Electro Plated Nickel Silver
CARING FOR EPNS
Whether you have a canteen of silver cutlery or bowls or other ornaments in EPNS, careful cleaning and regular
polishing will ensure they look their best.
There are three basic types of Silver: solid or sterling silver (actually usually about 93 per cent pure, as silver is too soft to be worked by itself); Sheffield plate; and electroplated nickel silver (EPNS).
Sheffield plate was invented in about 1742 as a cheap substitute for solid silver and was made by fusing a thin sheet of silver to
of sheet of copper and rolling thin.
EPNS, or silver plate as it is also known, replaced Sheffield plate in the mid-19th century.
It is formed by depositing a thin layer of pure silver on a base of copper or nickel by the process of electrolysis.
It is generally thought to have a brighter, harsher hue than Sheffield plate.
Unlike gold and platinum, silver is highly susceptible to tarnishing, a form of metal corrosion caused by a chemical reaction with sulphur, which is present in the atmosphere and in some foods.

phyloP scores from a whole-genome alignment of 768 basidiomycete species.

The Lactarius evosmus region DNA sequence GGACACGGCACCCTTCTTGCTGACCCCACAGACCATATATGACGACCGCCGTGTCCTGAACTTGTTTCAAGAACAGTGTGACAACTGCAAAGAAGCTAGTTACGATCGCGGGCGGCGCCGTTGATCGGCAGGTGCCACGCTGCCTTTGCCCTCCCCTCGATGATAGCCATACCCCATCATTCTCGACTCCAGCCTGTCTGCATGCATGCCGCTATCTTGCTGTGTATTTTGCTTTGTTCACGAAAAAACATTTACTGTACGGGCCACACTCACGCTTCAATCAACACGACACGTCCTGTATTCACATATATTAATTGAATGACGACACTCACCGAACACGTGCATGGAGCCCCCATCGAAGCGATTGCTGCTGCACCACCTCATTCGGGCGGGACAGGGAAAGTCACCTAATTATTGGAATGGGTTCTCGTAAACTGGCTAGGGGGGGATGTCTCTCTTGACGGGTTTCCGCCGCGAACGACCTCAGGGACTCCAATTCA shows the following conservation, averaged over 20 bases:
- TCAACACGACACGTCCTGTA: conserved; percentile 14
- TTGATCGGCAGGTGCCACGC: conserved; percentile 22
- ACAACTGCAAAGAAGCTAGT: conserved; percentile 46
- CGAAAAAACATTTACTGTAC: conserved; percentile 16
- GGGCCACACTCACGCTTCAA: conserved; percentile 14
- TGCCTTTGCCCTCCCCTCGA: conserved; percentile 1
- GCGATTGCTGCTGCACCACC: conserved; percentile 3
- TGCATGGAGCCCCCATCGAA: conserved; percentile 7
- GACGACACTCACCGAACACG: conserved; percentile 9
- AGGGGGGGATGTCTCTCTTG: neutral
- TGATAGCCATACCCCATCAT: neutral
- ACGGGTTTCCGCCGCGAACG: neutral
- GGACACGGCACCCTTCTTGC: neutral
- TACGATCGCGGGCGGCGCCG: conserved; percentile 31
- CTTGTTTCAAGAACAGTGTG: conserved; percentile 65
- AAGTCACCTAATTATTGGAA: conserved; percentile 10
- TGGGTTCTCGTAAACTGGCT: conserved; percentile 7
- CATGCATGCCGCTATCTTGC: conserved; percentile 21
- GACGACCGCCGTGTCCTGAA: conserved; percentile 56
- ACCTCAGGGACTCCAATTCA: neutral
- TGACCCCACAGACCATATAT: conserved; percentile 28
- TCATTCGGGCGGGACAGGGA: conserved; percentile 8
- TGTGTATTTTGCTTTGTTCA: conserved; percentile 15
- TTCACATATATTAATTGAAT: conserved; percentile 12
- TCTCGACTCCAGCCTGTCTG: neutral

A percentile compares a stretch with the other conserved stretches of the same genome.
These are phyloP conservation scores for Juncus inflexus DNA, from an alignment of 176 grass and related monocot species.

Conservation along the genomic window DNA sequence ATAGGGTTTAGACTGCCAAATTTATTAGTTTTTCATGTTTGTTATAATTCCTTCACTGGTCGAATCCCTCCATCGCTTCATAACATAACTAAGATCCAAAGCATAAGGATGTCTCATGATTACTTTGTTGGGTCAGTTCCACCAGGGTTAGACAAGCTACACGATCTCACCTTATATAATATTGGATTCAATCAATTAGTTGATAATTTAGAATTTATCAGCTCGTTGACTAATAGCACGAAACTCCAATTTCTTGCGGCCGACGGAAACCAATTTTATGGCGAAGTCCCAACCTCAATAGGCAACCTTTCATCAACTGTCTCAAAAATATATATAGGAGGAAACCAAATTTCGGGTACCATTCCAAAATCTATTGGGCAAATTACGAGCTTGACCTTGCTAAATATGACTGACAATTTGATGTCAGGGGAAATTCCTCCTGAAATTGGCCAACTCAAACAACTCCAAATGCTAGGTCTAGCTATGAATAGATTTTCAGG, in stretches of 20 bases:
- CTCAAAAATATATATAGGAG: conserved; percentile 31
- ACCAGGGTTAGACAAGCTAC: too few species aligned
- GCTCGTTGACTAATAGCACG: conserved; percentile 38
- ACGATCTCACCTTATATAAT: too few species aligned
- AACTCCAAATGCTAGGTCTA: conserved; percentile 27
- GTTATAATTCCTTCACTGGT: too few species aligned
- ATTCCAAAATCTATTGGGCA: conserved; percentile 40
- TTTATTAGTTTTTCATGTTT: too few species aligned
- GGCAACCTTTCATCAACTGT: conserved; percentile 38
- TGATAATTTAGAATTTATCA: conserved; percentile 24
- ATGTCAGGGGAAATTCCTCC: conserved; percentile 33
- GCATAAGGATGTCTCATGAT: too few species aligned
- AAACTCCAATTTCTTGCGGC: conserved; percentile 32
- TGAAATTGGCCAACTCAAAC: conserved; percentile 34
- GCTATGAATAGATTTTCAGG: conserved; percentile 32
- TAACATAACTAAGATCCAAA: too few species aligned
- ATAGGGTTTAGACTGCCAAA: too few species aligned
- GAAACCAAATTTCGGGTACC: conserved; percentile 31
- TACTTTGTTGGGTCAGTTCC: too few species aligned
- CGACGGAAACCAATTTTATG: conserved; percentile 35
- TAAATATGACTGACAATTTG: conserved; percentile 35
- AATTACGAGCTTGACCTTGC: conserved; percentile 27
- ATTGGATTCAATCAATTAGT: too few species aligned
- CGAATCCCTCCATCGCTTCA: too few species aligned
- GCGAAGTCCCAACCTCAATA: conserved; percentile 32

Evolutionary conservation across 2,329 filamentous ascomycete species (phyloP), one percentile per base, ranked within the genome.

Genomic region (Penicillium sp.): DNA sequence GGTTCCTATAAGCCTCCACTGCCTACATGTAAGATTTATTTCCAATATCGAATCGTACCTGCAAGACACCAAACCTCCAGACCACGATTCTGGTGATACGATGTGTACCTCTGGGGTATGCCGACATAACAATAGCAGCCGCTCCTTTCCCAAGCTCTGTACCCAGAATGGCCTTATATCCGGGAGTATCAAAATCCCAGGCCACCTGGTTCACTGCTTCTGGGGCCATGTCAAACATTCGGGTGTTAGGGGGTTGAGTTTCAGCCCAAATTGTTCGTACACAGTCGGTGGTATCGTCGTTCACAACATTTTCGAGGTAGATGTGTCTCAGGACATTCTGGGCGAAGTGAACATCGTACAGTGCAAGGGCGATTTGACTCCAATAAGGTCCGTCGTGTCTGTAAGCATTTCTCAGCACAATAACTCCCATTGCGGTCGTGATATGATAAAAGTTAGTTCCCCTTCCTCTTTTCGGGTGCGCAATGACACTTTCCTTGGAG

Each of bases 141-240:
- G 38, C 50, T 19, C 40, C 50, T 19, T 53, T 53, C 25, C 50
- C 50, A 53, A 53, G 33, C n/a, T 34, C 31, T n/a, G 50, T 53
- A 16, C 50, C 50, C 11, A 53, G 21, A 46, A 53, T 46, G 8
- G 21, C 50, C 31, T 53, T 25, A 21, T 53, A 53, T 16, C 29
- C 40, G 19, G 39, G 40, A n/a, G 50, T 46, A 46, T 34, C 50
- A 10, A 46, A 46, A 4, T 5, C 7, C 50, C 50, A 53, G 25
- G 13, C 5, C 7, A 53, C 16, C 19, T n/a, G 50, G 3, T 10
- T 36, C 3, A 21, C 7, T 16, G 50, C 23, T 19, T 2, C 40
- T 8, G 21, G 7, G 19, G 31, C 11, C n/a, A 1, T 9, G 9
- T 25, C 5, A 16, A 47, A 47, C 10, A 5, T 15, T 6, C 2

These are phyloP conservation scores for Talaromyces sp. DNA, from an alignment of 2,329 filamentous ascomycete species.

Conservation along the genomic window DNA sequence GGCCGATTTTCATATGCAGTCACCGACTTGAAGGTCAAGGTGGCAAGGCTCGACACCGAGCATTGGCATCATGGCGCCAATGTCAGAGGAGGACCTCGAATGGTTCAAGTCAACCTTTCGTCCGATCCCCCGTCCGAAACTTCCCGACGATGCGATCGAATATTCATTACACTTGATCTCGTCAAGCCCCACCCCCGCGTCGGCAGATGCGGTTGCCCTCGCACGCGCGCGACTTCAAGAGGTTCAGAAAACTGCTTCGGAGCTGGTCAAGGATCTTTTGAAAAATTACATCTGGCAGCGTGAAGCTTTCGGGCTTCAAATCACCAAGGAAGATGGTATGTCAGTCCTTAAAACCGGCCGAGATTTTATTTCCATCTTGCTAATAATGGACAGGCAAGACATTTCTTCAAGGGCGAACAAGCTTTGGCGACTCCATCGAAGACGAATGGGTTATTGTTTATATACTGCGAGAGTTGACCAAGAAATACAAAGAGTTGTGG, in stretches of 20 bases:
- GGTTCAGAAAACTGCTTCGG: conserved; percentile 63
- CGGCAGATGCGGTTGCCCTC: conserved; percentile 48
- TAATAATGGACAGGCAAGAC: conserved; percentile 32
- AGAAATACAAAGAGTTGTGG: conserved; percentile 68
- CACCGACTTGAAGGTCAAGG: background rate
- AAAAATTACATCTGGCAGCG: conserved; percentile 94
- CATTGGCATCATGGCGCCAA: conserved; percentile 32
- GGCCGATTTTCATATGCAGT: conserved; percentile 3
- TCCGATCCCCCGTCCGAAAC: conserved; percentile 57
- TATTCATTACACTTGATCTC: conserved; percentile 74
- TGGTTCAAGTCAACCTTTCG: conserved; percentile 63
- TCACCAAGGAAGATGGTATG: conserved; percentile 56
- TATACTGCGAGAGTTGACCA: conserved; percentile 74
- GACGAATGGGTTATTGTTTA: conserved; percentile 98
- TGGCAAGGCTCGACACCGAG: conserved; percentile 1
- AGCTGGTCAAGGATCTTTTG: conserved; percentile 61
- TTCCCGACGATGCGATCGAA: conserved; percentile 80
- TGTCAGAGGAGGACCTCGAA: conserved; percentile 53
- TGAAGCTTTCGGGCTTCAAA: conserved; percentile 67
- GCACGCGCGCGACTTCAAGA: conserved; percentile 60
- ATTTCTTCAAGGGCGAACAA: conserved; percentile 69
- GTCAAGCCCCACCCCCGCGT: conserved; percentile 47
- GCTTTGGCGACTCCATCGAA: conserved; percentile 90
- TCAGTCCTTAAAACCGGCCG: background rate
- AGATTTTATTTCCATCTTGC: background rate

Among these are fish, eggs, olives, salad dressings and green vegetables (especially peas), all of which include sulphuric gases.
Never leave cutlery or any silver container in contact with foodstuffs for longer than necessary, and wash them as soon as possible.
Dry silver immediately after washing to prevent it being marked by hard water salts.
Even if you always wash and dry quickly and carefully, silver will still tarnish gradually because of the sulphur in the atmosphere.
You can guard against this by using a cream silver polish, which cleans, polishes and protects against airborne sulphur.
Sheffield plate and EPNS require more careful handling than sterling silver, as the thin layer of silver can be worn away by over-enthusiastic cleaning.
On the whole, however, tarnishing causes more damage than polishing can ever do.
Modern polishes are generally less abrasive than traditional methods, and contain jeweller's rouge as well as oils and soaps to act as lubricants. Plain EPNS can be cleaned with a cream silver polish, and more ornate pieces by using a silver polish with sponge applicator.
Extreme tarnish can be removed by painting on an electro-chemical dip (but do not immerse EPNS objects in the dip this should only be done with sterling silver).
Never leave the dip on the surface of the silver for more than a few minutes at a time - rinse off if necessary.
Other forms of corrosion found on silver and FPNS include verdigris and black spot. Verdigris is a green stain; it can he removed by painting on a solution of one part citric acid to five parts water.
Black spot corrosion is caused by prolonged contact with salt and must be removed professionally by a silversmith.